Abstract

Long lines of young Tommies going over the top and staunchly walking into a storm of steel and flame while dribbling a football is part of Britain’s collective memory of World War I. Collective memory is developed and sustained through the continuous production of representational forms. This paper draws on visual cultural studies to explore the images of the “football charges” produced during the war. It concludes that the published images aspired to bolster morale on the home front through buttressing traditional notions of courage and the sporting spirit. However, the images created by serving soldiers and Lady Butler did not glorify war but revealed new concepts of courage necessary for survival in the trenches and to go “over the top.”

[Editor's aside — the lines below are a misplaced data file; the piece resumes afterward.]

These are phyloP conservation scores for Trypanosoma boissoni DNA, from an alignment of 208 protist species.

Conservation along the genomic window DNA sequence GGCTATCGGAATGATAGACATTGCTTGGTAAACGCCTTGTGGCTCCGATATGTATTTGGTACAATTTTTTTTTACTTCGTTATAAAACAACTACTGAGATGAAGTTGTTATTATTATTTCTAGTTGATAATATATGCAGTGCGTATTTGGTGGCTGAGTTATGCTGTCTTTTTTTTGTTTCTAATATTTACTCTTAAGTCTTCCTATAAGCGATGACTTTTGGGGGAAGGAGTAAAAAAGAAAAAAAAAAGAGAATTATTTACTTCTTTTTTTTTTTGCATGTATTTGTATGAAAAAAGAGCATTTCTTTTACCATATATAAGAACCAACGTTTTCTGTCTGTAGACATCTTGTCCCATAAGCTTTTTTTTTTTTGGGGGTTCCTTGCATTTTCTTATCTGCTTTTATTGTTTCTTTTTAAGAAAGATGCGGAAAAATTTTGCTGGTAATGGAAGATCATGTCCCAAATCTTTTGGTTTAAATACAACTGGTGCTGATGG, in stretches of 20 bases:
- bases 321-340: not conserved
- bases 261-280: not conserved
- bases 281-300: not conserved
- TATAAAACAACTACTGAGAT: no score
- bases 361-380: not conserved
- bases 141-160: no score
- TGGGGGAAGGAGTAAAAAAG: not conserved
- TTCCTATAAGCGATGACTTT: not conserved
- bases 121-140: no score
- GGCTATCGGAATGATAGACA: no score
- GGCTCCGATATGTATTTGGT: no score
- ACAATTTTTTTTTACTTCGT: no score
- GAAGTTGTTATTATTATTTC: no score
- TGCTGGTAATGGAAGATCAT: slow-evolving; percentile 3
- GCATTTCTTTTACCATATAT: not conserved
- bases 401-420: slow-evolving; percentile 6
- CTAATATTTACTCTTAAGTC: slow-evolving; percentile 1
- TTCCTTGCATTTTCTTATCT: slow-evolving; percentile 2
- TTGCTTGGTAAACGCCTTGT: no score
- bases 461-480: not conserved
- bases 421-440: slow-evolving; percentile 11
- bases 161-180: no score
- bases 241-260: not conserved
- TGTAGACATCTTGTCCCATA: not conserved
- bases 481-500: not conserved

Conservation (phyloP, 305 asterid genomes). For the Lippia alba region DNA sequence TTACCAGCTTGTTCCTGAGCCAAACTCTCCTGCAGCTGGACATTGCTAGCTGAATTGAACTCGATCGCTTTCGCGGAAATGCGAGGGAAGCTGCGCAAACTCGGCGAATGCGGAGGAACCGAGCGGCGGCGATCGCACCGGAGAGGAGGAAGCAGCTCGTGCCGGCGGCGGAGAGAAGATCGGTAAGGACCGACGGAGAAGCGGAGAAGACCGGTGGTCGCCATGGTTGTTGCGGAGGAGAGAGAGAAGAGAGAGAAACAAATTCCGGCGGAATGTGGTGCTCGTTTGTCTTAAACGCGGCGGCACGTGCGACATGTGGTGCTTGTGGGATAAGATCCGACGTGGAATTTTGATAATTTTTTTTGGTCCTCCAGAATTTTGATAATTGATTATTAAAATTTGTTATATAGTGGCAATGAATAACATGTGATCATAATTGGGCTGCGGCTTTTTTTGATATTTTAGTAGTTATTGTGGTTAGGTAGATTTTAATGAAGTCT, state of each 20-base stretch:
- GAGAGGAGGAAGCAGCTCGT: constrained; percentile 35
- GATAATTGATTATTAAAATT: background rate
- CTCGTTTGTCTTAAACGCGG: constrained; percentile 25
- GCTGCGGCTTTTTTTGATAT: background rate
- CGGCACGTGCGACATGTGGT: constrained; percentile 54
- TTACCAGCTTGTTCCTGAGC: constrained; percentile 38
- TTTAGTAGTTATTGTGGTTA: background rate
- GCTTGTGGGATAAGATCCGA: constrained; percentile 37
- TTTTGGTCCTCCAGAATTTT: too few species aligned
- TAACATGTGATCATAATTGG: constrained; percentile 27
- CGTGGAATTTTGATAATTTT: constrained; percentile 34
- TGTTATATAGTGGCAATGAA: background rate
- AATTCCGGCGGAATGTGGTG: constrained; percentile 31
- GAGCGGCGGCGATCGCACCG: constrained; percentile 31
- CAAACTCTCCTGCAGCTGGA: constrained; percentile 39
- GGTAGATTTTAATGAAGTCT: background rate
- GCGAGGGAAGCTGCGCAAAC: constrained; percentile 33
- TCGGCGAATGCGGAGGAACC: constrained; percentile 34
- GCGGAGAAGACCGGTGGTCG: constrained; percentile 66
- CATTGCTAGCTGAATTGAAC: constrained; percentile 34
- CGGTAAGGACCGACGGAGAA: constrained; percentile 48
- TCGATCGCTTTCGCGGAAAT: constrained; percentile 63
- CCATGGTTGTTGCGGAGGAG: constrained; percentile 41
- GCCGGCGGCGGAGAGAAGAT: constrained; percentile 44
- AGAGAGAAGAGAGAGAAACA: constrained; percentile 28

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Additional Information

ISSN
2155-8455
Print ISSN
0094-1700
Pages
pp. 192-211
Launched on MUSE
2016-07-23
Open Access
No
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